The ICEMAN study: How keeping cool could spur metabolic benefits

A new study being presented today at ICE/ENDO 2014, the joint meeting of the International Society of Endocrinology and the Endocrine Society in Chicago, demonstrates that ambient temperatures can influence the growth or loss of brown fat in people. Cool environments stimulate growth, warm environments loss.

Brown fat, also known as , is a special kind of fat that burns energy to generate heat. It keeps small animals and babies warm, and animals with abundant are protected from diabetes and obesity. How brown fat is regulated in people, and how it relates to metabolism, have been unclear.

Endocrinologist Dr Paul Lee from Sydney's Garvan Institute of Medical Research, recently undertook The Impact of Chronic Cold Exposure in Humans (ICEMAN) study at the National Institutes of Health (NIH) in Washington, funded as an NHMRC Early Career Research Fellow.

The study results, which clearly show the 'plasticity' of brown fat in humans, are published online today in the journal Diabetes to coincide with the ICE/ENDO meeting.

Lee's previous studies have shown that people with plentiful brown fat stores tend to be lean and have low . His studies have also shown – in the laboratory – that ordinary human white fat cells can change into .

For the ICEMAN study, 5 healthy men were recruited and exposed to four month-long periods of defined temperature – well within the range found in climate-controlled buildings – at the NIH Clinical Centre. They lived their normal lives during the day, and returned each night to the centre, staying for at least 10 hours in a temperature-regulated room.

For the first month, the NIH rooms were maintained at 24º C, a 'thermo-neutral' temperature at which the body does not have to work to produce or lose heat.

The temperature was then moved down to 19º C for the second month, back to 24º for the third month, and up to 27º for the fourth month.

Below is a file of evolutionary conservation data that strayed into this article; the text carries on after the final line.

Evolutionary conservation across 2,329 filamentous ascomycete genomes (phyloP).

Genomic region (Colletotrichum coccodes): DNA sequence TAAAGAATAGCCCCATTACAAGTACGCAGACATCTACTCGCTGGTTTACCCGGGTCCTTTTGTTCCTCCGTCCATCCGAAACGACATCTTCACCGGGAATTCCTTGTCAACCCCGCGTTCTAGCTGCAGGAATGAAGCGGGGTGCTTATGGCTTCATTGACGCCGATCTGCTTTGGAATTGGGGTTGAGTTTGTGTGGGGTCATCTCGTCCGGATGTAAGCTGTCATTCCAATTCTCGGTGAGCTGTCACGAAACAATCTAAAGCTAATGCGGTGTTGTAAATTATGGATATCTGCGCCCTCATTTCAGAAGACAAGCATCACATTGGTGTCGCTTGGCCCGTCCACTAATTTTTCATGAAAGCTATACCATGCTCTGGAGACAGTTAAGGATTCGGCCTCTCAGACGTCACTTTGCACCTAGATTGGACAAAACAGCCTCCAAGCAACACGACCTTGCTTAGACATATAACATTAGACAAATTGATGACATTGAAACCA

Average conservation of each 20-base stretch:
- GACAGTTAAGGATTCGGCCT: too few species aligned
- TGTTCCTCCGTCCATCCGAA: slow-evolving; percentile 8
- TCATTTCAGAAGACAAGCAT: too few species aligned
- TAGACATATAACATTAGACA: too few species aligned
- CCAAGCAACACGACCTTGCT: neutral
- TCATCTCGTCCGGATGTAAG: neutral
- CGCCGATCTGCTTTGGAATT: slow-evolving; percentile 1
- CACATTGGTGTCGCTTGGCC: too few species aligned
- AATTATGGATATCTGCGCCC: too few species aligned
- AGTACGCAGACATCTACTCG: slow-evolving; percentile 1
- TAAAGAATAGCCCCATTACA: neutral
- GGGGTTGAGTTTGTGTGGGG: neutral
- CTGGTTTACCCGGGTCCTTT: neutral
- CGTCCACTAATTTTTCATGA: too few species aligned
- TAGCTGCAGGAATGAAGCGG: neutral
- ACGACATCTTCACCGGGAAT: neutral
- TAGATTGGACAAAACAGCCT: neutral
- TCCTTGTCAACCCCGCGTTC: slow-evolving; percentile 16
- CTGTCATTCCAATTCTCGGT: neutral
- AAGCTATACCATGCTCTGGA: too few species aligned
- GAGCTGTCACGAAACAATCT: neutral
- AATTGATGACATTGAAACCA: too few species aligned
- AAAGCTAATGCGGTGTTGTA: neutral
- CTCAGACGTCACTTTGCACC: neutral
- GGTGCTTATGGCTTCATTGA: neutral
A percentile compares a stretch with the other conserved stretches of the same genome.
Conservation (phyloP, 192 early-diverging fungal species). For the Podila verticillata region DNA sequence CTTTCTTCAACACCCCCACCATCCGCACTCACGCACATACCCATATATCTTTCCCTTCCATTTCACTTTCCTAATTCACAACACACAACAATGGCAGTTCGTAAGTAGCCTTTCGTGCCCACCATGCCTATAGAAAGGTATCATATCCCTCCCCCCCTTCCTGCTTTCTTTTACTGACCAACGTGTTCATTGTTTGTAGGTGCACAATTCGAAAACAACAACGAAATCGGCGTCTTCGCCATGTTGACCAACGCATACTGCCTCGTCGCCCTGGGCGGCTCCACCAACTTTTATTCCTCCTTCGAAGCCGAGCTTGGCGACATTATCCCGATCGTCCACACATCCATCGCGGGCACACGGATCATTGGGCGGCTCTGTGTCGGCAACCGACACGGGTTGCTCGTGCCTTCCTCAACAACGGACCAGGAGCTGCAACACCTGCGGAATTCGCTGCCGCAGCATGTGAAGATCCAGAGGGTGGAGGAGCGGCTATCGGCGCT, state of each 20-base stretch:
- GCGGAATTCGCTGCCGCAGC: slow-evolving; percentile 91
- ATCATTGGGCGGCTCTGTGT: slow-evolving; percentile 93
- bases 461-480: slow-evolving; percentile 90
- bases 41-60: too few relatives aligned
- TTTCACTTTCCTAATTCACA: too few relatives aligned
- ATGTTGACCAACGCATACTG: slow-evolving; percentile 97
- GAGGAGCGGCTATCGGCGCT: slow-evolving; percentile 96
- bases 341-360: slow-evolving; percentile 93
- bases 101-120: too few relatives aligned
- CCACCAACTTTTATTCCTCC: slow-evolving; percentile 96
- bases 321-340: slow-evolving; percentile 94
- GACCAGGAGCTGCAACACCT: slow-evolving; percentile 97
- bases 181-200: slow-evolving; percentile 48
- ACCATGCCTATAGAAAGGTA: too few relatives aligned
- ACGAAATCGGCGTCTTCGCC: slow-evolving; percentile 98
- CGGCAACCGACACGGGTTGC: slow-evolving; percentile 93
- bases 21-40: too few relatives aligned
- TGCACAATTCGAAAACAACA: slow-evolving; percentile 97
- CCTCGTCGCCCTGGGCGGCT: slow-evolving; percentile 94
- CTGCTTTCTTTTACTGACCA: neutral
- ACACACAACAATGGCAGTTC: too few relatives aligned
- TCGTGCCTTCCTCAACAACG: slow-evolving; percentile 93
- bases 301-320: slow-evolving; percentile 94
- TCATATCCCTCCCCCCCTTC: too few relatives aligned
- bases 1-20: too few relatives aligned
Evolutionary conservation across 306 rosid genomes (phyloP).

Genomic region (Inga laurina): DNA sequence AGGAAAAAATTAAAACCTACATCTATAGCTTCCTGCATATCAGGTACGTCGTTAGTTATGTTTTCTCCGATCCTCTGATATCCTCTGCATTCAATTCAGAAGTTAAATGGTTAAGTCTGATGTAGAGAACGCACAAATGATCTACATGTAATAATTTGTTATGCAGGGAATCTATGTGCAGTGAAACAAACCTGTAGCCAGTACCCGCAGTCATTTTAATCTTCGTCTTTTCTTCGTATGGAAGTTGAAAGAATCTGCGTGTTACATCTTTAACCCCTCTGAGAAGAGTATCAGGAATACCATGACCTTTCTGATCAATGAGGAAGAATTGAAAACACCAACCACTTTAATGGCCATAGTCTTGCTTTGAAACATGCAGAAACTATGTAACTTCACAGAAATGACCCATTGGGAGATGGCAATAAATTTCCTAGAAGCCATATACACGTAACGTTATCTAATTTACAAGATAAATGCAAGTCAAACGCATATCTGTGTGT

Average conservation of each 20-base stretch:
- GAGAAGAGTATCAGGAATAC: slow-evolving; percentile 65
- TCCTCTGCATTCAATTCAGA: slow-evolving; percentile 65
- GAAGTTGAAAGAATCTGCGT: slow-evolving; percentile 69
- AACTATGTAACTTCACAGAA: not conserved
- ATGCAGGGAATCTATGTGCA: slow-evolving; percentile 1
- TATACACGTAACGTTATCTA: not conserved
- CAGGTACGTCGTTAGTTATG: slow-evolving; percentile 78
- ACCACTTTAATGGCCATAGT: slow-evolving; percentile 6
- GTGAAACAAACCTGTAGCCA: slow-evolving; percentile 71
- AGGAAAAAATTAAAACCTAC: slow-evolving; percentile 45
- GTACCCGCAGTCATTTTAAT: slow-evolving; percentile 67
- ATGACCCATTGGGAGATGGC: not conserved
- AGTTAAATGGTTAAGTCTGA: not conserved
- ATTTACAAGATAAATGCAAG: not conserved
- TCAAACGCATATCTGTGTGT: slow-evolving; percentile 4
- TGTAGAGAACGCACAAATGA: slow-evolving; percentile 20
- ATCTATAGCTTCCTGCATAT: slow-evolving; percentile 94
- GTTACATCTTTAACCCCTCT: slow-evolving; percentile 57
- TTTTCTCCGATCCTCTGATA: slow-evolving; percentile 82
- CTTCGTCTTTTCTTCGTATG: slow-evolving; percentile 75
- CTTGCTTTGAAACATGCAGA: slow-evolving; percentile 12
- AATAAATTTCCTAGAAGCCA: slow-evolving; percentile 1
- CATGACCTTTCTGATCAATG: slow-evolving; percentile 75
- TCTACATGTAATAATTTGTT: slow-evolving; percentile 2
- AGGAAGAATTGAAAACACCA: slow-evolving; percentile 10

At the end of each month, participants underwent a detailed 'thermal metabolic evaluation' in a whole room calorimeter. Measurements taken at the end of the first month represented 'baseline'.

In addition, cold-stimulated PET/CT scans measured brown fat, and muscle and fat biopsies revealed tissue metabolic changes.

Independent of the season during which the study was carried out, brown fat increased during the cool month and fell during the warm month.

Among the metabolic benefits of increased brown fat was heightened insulin sensitivity. This suggests that people with more brown fat require less insulin after a meal to bring their blood sugar levels down.

"The big unknown until this study was whether or not we could actually manipulate brown fat to grow and shrink in a human being," said Dr Lee.

"What we found was that the cold month increased brown fat by around 30-40%."

"During the second thermo-neutral month at 24 degrees, the brown fat dropped back, returning to baseline."

"When we put the temperature up to 27 degrees during the fourth month, the volume of brown fat fell to below that of baseline."

Dr Lee sees promise in brown fat for people with diabetes, whose bodies have to work hard to bring sugar levels down after a meal.

"The improvement in insulin sensitivity accompanying brown fat gain may open new avenues in the treatment of impaired glucose metabolism in the future. On the other hand, the reduction in mild cold exposure from widespread central heating in contemporary society may impair brown fat function and may be a hidden contributor to obesity and metabolic disorders," Lee said.

"Studies have been performed in the UK and US measuring bedroom, dining room and lounge room temperatures in people's homes over the last few decades, and the temperature has climbed from about 19 to 22, a range sufficient to quieten down brown fat."

"So in addition to unhealthy diet and physical inactivity, it is tempting to speculate that the subtle shift in temperature exposure could be a contributing factor to the rise in obesity."

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